“After the first take, (any inhibition) just goes away,” Hammer says. “By the time it got to the point where we had maybe a few days of being nude, they would call ‘cut’ and someone would come and go, ‘Do you want a robe?’ I’d be like, ‘No, I’m fine, I’m sure we’ll be shooting again in a second,’ and you just sit there in bed naked together.”

I wonder how his wife feels, watching him get naked and intimate on-screen with a young man?


If you’ve been following the Hollywood sexual assault drama lately, this almost sounds like the drama surrounding Oscar-winning actor Kevin Spacey and the allegations made against him. News broke beginning around October 29 in the media that Spacey had made a “sexual advance” on a then-14-year-old actor in 1986.

After that, other allegations surfaced. Including this one by a man who, at the age of 14, “began a sexual relationship with the actor, who was then 24, that ended with what he describes as an attempted rape.”

Now, just think about this for a minute.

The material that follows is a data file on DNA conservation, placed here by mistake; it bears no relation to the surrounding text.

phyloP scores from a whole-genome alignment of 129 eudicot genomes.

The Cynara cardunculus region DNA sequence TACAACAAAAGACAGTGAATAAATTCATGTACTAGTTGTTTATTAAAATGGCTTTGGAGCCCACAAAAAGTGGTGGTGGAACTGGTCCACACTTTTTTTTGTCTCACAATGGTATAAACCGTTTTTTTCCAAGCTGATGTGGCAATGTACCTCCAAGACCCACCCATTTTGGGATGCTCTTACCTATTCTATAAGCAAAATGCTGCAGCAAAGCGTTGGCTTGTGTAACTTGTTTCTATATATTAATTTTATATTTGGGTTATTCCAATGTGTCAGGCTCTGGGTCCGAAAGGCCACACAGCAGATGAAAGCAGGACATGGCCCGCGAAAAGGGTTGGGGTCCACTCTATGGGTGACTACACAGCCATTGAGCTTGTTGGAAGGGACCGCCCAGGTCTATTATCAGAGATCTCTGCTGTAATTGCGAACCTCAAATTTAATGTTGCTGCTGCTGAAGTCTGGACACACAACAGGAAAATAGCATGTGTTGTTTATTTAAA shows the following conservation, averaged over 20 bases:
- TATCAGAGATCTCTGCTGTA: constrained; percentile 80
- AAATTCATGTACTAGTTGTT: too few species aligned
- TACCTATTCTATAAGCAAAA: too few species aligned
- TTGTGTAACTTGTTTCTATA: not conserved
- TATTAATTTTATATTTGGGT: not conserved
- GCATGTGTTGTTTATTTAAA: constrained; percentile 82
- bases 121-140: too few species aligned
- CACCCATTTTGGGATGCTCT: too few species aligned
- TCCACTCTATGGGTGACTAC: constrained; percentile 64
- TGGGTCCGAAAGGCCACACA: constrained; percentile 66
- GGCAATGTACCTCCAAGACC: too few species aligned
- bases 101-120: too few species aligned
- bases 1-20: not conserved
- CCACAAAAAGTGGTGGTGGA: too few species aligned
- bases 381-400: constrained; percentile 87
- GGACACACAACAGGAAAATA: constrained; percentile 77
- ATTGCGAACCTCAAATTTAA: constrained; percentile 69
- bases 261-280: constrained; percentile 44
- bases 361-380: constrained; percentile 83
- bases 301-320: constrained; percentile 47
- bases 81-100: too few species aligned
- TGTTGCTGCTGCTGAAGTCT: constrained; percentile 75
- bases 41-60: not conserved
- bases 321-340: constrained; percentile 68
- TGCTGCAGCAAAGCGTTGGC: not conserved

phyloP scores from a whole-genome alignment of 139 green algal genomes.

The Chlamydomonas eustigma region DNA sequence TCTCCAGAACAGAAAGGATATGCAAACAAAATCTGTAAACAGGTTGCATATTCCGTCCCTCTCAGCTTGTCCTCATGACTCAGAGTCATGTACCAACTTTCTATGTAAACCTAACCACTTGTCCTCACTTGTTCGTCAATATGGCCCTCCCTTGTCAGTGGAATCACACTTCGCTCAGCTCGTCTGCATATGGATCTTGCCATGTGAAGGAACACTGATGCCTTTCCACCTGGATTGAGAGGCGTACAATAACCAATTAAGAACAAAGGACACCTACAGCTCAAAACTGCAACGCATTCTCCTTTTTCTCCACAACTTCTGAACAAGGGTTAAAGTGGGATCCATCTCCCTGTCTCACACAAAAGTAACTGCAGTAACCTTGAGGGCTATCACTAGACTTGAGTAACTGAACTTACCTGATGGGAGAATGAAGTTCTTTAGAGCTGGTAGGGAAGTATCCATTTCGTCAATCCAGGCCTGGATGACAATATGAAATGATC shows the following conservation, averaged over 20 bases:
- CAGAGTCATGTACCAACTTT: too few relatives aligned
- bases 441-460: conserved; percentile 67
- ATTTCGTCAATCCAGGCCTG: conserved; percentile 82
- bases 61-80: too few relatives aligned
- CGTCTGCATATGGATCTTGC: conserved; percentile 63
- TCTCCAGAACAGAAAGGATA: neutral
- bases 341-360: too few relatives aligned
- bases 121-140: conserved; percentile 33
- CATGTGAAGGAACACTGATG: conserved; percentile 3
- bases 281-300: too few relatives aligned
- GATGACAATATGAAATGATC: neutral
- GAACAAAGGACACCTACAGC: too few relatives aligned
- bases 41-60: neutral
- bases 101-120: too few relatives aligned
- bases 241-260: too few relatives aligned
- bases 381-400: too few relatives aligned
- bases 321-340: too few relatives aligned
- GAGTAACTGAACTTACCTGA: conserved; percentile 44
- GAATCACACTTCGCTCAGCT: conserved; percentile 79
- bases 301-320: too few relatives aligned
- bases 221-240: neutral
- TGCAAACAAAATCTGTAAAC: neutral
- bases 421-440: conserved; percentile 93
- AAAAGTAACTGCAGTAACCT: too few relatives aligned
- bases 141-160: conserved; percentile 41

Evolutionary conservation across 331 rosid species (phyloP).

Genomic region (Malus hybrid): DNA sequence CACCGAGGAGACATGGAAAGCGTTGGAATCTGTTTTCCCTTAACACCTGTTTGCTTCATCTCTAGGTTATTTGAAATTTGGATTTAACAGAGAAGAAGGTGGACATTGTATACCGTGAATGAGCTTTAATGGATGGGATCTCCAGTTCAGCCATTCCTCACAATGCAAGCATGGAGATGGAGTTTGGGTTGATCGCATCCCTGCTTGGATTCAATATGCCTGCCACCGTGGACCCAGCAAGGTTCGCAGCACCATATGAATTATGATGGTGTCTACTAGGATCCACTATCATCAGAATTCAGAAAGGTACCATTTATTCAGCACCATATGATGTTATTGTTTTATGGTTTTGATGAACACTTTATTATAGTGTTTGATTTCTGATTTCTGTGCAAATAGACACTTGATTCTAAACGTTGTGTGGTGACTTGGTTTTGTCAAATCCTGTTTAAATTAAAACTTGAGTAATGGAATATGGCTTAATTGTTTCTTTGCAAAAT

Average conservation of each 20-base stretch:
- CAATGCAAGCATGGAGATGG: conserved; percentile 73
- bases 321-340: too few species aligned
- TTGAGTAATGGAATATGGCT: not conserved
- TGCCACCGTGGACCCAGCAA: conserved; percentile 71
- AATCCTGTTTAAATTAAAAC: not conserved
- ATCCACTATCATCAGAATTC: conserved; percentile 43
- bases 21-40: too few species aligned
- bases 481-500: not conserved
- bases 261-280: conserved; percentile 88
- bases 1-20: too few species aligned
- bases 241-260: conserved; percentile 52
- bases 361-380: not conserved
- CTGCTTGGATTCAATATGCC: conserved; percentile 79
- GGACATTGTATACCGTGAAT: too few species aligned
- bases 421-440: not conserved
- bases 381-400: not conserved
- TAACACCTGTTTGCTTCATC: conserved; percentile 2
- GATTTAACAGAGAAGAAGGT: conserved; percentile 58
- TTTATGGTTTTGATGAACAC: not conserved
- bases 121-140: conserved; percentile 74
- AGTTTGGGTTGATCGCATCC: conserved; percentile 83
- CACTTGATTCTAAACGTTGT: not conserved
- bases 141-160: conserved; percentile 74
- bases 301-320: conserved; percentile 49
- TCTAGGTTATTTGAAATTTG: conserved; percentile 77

The movie, Call My By Your Name, is about a homosexual relationship between a 24-year-old man and a 17-year-old man. According to the allegations, Spacey made sexual advances or engaged in homosexual behavior with 14-year-old boys when he was between 24 and 26 years old.

Are we supposed to be outraged by Spacey’s behavior, yet embrace this “powerfully affecting portrait of first love” with open arms?

The movie is set in Italy, where the age of consent is 14 years old, according to Wikipedia. So, if the movie had established Elio’s age as 14 years old, then judicially speaking, there’d be no distinguishable legal difference between a 14-year-old or a 17-year-old man having homosexual sex with a 24-year-old.

And then, we’d all be celebrating the beauty of gay sex between a 24-year-old man and a 14-year-old boy.


Seems to me that, if the allegations are true, then Spacey would have had better luck fooling around in Italy.

Your personal tastes are influenced by your fundamental beliefs about right and wrong. Christianity says that people, born sinners, are predisposed to like evil things. Armie Hammer has called evil good and beautiful in an attempt to gain favor in the eyes of liberal Hollywood.

The only source for what is truly good and evil exists in Scripture. Without a lot of prayer, without reading the Bible, and without working hard to condition your mind and your heart to conform to the words contained within its pages, then you’re likely to be sucked up and blown here and there by the winds of the world, just like Armie Hammer.